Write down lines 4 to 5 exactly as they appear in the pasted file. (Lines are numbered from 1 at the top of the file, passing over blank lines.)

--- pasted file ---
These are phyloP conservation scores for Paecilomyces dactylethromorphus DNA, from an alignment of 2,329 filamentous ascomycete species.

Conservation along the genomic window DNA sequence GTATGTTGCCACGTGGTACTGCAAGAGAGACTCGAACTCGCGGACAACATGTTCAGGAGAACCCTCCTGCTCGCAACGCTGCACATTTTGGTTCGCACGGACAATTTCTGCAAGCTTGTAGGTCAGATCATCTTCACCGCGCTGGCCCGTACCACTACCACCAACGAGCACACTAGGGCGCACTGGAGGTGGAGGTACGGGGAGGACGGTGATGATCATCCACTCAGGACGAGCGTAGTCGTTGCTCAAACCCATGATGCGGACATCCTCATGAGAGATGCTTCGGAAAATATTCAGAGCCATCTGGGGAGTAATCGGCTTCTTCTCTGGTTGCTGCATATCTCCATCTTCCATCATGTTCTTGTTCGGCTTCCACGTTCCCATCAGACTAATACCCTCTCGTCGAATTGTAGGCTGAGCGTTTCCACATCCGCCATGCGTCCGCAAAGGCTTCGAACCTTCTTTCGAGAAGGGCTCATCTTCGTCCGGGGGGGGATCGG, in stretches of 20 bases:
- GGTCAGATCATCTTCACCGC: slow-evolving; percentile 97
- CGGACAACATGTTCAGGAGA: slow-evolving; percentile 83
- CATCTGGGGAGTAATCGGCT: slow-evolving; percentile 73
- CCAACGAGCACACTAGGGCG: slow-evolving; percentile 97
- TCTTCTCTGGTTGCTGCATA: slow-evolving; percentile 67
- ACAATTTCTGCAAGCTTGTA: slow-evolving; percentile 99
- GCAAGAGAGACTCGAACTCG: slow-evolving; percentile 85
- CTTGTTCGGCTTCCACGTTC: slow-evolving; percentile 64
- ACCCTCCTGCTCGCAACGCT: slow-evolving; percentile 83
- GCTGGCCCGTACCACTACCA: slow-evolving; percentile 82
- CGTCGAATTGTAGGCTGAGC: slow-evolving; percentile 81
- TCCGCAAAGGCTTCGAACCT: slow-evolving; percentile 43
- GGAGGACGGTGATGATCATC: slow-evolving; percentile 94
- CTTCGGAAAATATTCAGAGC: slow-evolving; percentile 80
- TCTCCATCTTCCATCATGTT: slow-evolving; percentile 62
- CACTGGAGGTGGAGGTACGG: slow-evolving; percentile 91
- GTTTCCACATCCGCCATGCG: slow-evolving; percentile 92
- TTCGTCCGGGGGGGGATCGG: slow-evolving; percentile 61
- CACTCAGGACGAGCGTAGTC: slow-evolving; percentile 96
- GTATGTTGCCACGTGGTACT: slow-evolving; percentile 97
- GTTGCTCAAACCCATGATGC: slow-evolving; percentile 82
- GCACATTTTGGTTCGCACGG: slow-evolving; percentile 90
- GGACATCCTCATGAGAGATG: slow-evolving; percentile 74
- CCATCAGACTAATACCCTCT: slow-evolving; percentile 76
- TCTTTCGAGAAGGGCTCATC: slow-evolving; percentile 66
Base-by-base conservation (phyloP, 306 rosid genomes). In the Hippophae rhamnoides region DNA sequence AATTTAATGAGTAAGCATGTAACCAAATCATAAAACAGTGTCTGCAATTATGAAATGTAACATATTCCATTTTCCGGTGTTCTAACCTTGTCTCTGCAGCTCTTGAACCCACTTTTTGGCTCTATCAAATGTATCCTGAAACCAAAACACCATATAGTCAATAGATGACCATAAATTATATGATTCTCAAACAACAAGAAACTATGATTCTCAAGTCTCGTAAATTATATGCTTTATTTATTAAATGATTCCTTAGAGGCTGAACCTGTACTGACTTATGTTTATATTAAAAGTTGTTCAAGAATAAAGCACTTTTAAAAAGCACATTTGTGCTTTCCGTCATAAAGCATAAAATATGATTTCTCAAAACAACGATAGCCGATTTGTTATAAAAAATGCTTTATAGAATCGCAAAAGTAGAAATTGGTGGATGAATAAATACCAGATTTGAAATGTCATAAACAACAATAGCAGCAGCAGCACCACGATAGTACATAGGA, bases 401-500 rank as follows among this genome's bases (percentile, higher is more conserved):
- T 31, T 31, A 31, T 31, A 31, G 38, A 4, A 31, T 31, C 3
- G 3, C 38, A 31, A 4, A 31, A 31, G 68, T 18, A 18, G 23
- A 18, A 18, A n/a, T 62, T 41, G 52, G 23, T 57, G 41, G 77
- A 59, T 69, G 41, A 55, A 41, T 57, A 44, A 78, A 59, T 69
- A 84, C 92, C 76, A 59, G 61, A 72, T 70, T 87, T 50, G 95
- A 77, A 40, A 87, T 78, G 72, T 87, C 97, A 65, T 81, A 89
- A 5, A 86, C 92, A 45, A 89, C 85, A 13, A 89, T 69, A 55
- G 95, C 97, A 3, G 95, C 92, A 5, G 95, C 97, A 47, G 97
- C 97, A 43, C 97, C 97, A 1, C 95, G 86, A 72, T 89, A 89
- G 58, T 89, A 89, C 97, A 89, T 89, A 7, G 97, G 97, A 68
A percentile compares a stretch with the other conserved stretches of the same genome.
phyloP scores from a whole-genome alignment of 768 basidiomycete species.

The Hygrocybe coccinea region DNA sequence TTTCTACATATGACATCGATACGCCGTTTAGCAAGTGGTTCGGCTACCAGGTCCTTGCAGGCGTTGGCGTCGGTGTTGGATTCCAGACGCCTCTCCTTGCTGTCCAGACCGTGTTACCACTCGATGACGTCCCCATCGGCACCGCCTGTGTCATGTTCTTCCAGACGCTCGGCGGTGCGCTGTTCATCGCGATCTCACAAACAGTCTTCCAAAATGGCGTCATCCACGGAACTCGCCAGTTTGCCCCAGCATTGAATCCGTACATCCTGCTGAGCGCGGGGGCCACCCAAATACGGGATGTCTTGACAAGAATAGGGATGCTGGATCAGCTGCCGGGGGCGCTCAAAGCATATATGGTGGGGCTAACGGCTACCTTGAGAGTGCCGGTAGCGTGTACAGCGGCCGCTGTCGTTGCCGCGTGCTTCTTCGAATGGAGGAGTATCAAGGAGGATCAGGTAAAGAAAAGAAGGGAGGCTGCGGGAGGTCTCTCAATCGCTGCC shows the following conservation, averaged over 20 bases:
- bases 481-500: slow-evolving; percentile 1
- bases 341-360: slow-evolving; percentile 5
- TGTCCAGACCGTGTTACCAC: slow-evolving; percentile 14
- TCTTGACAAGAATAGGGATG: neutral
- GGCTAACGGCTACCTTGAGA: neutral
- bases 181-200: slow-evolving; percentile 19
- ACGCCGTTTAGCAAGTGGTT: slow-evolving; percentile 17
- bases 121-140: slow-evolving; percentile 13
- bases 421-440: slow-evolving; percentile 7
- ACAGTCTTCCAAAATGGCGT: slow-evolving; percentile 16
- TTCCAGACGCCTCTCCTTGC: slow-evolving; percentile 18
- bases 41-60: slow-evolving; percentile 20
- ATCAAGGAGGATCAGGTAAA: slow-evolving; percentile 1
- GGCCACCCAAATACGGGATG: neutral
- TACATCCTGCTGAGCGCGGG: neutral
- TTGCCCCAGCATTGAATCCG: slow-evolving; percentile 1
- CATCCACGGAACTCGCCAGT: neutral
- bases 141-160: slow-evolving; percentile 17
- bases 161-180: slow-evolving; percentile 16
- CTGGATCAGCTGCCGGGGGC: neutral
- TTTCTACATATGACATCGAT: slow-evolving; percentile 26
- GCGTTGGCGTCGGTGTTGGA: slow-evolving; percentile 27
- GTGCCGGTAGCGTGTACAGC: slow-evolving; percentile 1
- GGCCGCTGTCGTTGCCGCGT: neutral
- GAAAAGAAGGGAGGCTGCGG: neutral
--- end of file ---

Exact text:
- CGGACAACATGTTCAGGAGA: slow-evolving; percentile 83
- CATCTGGGGAGTAATCGGCT: slow-evolving; percentile 73